New Year’s Eve. Is there a holiday that more loudly calls out for a cocktail party? (Hint: no.) Ring in the new year in style, impress your friends with interesting and well-crafted drinks, and celebrate without trudging outside in the cold. So here are some St-Germain cocktail recipes to try – or to spark your creativity. You still have a couple weeks left. Send out some invitations and start stocking up your home bar!
Alliance Club Punch
1 Bottle (750 ml) Genever
1/3 Bottle (250 ml) Cognac or Brandy
8 oz St-Germain
1 Cup Sugar
First, thinly peel the lemons and muddle the peels in the sugar to extract the lemon oils. Let this sit for an hour, then remove the peels, squeezing out as much sugar as possible. Juice the lemons, combining about 8 oz of fresh juice with the sugar, then muddle again to combine. Pour the sweetened lemon juice along with the Genever, Brandy, and St-Germain into a punch bowl. Add two quarts of cold water and top the bowl off with ice. Invite your guests to serve themselves from the communal bowl.
Punch is pretty much the most perfect party drink you could wish for. It’s not particularly laborious to make a tasty, solid punch; a single punch can be enough to serve an entire party; and it brings your guests together to mingle as they refill their glasses. (This is why punch glasses should be tiny and demand frequent trips back to the punch bowl.) Punch has a terrible reputation thanks to years of abuse, so your guests might take some convincing. But a punch like this – boozy and sweet but not obnoxiously so, malty and complex from the Genever and St-Germain standing in for the punch’s traditional spice – should convince them. And feel free to play around with the recipe – just make sure to use full-bodied, pot distilled spirits. (You could replace the Genever with whiskey or maybe even rum, for example, but please don’t use English gin in its place.)
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The Entente Cordiale
2 oz Cognac or Brandy
1/2 oz St-Germain
Lemon Juice and Sugar to Garnish
Add a splash of lemon juice to a chilled cocktail glass and swirl to coat the interior. Discard the lemon juice, then fill the glass with finely powdered sugar. Discard this too, leaving the interior frosted with sugar. Combine the Brandy and St-Germain in a mixing glass filled with ice, stir until chilled, and then strain into the sugared glass. Top with champagne and serve.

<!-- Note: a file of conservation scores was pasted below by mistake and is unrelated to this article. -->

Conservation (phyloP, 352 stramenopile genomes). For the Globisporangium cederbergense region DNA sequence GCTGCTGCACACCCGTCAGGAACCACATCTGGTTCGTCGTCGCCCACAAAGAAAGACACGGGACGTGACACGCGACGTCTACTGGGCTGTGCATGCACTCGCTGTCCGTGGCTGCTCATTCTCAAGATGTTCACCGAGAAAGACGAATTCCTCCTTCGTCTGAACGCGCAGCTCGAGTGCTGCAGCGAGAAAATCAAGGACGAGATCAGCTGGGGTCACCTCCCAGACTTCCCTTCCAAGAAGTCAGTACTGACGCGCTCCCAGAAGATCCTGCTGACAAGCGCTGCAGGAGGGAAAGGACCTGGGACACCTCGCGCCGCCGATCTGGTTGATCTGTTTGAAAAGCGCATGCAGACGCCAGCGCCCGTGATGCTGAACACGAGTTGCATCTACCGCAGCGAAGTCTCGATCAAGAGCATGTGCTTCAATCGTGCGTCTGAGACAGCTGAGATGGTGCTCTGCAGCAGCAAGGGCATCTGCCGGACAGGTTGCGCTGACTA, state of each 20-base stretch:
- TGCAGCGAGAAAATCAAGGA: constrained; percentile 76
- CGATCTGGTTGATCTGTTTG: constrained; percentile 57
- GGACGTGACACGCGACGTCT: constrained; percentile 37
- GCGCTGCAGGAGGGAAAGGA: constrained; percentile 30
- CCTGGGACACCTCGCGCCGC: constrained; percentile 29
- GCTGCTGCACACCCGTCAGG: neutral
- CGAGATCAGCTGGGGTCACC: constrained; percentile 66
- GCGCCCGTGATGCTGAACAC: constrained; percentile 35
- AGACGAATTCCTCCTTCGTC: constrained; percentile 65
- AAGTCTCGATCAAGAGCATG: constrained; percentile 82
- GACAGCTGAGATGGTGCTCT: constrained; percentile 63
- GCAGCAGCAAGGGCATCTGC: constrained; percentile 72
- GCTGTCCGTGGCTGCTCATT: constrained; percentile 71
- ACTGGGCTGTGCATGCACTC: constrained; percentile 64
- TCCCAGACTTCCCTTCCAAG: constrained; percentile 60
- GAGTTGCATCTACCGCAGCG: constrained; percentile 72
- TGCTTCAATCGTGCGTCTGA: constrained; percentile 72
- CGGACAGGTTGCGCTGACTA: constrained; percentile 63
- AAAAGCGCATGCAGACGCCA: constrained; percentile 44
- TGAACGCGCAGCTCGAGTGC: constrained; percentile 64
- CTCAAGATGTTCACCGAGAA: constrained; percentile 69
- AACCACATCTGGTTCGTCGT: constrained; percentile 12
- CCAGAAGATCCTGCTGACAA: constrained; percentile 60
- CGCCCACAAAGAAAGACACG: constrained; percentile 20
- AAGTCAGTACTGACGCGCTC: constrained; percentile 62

The Entente Cordiale is a play on a classic drink, the Buck and Breck, named somewhat improbably for the winning presidential ticket in 1856, James Buchanan and John Beckenridge. Despite all that fancy brandy and champagne, it’s actually a pretty fun and bubbly drink – smooth from the brandy, crisp and fizzy from the champagne, with the champagne’s dryness balanced out by the floral sweetness of the St-Germain and the sugar garnish. It’s also a lot easier to make for a party than it sounds. Just measure out your ingredients into a large mixing glass and sugar your glasses before the party begins. Then, once it’s time to serve, add the ice, stir and strain into the prepared glasses, and top with champagne in front of your impressed guests.
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1 1/2 oz Gin
1/2 oz St-Germain
1/2 oz Lemon Juice
Combine the Gin, St-Germain, and lemon juice. Shake with lots of ice. Strain into a chilled cocktail glass or champagne flute, top with champagne, and serve.
The French 105 is our take on a classic drink, the French 75, invented in 1915 at the New York Bar in Paris. Like the French 75, the French 105 is named after an artillery piece – because this drink can pack a kick. It’s crisp and light and effervescent, and the gin and St-Germain lend a bit of floral flourish, but still boozy. This is another drink that’s pretty easy to prepare ahead in a big batch. Measure everything out ahead of time in a large shaker. Then, just before serving, add your ice, shake well, strain into chilled cocktail glasses, and top with champagne in front of your very impressed guests.
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Sparkle + Shine Mocktail
1/2 Lemon Juice
1/2 oz Lime Juice
1 oz Grenadine
To make your own Grenadine, combine two cups of pomegranate juice and two cups of sugar, heating gently and stirring frequently until the sugar is dissolved. Then add two ounces of pomegranate molasses and a teaspoon of orange blossom water, again stirring until fully dissolved. Let the Grenadine syrup cool, then combine all the ingredients in a highball glass filled with lots of ice and serve.
Ok, so not everyone drinks, but everyone can still enjoy the party. Sweetly-tart Grenadine syrup is a great way to whip up a fun mocktail – Shirley Temple, anyone? – but making your own Grenadine is a quick and easy way to elevate what could be a a phoned-in drink into a mocktail worth serving your guests. I like this one with tonic water, adding a bit of bitterness and depth. If you do this, I recommend adding a dash more Grenadine for balance.
All illustrations by Dinara Mirtalipova for Oh So Beautiful Paper
Calligraphy Cocktail Menu Cards: Meant to Be Calligraphy
Photo Credits: Nole Garey for Oh So Beautiful Paper
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p.s. In case you missed them, you can see our first three cocktail party posts right here: a housewarming cocktail party + recipes, a backyard summer cocktail party + recipes, and a bon voyage cocktail party + recipes.